Is it Best Practice to Assign a Function to a Variable?


#1



https://www.codecademy.com/en/courses/spencer-sandbox/3/3?curriculum_id=506324b3a7dffd00020bf661


My code is working fine, I am just curious: would we normally assign this function to a variable?


function Cat(age, color) {
  this.age = age;
  this.color = color;
}


#2

Yes, @betaslayer23552, we would. But in this case, this isn't a function, this is a Object constructor for the object Cat. That is also why you have the lines this.age = age and this.color = color because you are assigning properties to each instance of that object.


#3

Thanks for your quick response @bartholomewallen ! So we never assign Object constructors to variables?

I was also a little confused, sometimes new Object methods were created by naming the object in the name of the variable such as:

square.calcPerimeter = function() {
return this.sideLength * 4;
};

and other times like this:

var setAge = function (newAge) {
this.age = newAge;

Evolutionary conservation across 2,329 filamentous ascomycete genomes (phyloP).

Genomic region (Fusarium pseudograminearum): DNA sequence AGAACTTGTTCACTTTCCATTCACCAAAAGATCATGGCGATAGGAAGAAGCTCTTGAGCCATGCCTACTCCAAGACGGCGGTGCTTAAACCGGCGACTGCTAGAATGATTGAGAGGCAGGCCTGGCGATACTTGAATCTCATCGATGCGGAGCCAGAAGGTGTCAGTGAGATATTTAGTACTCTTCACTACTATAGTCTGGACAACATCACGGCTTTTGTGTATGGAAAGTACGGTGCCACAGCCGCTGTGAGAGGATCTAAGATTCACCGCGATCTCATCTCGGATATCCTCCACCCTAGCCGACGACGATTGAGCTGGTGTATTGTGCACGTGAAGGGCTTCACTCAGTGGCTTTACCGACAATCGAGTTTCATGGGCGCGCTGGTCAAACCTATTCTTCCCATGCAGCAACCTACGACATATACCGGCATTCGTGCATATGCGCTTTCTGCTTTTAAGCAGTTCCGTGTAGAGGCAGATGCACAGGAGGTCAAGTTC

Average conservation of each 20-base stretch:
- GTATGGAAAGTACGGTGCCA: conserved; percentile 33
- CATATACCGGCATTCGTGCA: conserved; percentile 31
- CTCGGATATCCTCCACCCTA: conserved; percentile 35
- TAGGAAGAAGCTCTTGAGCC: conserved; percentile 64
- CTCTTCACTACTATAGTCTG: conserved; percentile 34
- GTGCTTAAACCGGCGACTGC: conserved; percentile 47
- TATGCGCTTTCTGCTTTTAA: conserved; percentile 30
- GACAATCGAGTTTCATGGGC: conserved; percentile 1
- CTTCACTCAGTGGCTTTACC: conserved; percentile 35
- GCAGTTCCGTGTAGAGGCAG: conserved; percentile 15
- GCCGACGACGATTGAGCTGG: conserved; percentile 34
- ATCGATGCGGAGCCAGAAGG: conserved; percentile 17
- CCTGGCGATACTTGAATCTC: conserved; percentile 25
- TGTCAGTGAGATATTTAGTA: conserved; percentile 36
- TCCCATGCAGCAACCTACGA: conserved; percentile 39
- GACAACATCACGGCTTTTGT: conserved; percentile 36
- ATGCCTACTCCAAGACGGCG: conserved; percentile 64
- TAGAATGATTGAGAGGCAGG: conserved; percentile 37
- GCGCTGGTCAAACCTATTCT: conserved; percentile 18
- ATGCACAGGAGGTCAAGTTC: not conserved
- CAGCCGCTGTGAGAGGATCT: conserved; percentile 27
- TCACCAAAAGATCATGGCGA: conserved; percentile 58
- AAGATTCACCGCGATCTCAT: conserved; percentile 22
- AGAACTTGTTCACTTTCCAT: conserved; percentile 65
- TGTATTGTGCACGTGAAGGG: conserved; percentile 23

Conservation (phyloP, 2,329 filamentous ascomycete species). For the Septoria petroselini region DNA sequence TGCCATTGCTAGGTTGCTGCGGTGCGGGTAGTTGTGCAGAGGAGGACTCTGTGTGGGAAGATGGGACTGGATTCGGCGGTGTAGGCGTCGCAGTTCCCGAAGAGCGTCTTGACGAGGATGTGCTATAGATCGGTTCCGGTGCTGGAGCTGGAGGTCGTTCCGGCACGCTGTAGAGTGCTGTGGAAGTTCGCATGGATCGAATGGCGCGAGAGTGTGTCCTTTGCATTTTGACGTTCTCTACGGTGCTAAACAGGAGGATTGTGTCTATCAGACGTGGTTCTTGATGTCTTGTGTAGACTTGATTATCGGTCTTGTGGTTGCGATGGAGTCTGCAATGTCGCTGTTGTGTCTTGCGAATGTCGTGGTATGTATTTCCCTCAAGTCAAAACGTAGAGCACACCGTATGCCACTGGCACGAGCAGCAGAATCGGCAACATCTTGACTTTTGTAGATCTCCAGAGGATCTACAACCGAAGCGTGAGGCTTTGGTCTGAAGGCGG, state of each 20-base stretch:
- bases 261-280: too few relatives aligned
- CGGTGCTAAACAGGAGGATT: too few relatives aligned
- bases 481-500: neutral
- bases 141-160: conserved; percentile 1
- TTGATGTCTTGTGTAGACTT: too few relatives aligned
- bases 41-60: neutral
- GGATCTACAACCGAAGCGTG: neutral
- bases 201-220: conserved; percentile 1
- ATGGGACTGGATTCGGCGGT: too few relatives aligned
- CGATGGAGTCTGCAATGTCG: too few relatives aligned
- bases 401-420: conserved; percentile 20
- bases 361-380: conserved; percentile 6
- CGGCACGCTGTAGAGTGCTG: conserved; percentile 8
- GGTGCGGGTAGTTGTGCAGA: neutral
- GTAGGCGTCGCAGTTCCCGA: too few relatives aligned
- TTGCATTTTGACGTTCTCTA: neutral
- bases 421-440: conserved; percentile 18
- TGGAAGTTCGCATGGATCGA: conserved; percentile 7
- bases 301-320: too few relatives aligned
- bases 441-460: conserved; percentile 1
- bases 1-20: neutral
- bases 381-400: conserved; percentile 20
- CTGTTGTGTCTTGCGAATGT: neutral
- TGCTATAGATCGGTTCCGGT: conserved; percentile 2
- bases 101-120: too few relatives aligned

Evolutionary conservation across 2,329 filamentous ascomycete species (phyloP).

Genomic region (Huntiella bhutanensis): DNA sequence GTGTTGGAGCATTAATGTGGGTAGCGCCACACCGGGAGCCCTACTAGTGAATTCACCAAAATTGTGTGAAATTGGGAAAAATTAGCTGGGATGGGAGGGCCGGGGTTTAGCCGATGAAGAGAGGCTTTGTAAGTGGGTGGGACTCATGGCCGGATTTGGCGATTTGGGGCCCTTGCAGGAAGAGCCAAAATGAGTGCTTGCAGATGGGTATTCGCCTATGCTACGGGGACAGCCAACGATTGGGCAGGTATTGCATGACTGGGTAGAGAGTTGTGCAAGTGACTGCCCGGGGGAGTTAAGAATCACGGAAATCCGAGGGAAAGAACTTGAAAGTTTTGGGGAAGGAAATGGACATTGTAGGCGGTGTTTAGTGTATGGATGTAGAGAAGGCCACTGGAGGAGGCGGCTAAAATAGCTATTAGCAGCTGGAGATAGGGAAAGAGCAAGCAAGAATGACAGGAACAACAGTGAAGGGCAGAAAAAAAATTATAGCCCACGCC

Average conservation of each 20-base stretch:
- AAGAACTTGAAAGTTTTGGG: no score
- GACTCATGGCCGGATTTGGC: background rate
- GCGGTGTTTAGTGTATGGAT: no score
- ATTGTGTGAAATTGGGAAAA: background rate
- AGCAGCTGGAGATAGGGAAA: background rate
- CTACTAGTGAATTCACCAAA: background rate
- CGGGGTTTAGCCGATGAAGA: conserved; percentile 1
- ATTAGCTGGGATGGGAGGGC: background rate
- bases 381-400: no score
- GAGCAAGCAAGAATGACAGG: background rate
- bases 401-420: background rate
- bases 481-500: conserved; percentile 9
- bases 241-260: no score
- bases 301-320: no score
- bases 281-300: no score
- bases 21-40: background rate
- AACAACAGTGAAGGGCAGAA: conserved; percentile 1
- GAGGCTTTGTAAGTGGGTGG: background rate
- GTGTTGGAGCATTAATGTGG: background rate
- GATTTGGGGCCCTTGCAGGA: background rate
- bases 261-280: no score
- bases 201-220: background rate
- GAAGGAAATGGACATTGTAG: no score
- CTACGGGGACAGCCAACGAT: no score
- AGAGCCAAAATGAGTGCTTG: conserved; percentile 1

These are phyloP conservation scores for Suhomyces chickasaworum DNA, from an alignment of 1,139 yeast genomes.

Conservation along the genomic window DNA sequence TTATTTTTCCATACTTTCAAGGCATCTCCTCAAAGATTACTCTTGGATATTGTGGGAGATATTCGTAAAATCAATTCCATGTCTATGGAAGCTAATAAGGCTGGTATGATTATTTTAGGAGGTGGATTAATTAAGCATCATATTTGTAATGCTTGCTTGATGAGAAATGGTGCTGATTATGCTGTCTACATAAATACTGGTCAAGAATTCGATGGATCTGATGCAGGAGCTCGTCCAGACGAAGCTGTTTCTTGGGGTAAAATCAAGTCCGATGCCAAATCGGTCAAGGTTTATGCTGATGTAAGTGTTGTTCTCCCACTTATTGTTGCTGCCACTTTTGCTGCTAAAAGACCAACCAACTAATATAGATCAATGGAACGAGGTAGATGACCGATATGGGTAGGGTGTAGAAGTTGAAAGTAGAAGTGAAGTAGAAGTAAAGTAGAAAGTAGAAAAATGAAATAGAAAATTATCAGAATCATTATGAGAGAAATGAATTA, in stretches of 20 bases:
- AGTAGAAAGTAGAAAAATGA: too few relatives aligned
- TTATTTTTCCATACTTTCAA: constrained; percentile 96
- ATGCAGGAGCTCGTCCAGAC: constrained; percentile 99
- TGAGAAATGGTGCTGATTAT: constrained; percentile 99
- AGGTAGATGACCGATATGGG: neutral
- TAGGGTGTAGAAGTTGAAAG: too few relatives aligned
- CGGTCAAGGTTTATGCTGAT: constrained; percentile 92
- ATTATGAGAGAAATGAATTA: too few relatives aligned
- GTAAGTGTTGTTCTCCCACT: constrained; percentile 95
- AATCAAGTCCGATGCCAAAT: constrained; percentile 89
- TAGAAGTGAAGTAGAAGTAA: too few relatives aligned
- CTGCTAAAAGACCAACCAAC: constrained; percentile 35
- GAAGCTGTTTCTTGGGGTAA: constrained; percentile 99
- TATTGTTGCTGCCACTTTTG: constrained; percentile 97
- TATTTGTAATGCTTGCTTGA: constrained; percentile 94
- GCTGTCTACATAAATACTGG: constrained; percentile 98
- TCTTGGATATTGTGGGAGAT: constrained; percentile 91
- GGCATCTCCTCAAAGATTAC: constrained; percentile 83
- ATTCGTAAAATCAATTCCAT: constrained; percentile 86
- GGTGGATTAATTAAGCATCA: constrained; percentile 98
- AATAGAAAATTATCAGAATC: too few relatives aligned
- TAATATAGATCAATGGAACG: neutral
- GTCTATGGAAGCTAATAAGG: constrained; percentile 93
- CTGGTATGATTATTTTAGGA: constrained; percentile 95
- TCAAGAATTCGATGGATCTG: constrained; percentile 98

};

I have read w3schools and mostly understand how to use these techniques but still feel like I am missing something, maybe in the 'why' category. Any explanation you or anyone else could offer or maybe some additional reading to ensure I completely understand the concepts presented?

Thanks again!


#4

Well the difference is mostly visual, @betaslayer23552,

Well the difference is sort of in JavaScript understanding. Function of this form

function funcName(arg1, arg2) {
    //Some code!
}

are called "named functions", and they are registered at the start of the execution of the JavaScript code. Whereas functions of the following form

var funcName = function(arg1, arg2) {
    //Some Code!
}

are called anonymous functions. These are effectively treated as variables that hold a function value in them, and so are assigned when the code reaches them.

What does this mean?

Let us use a function add as an example

For named functions, it means that, this code

var sum = add(1, 2)
function add(arg1, arg2) {
    return arg1 + arg2;
}

will execute properly and return 3, whereas this code

var sum = add(1, 2)
var add = function(arg1, arg2) {
    return arg1 + arg2;
}

will throw an error. However, in this case, Codecademy is just doing this for a visual difference between functions and Object constructors. It is generally best practice to use the

function funcName(arg1, arg2) { 
    //Some code!
}

form since you have the freedom of using it anywhere. Hope this addresses all your doubts.

PS If your feel my answer is satisfactory, then please put it as the solution so that others know the topic has been resolved.


#5

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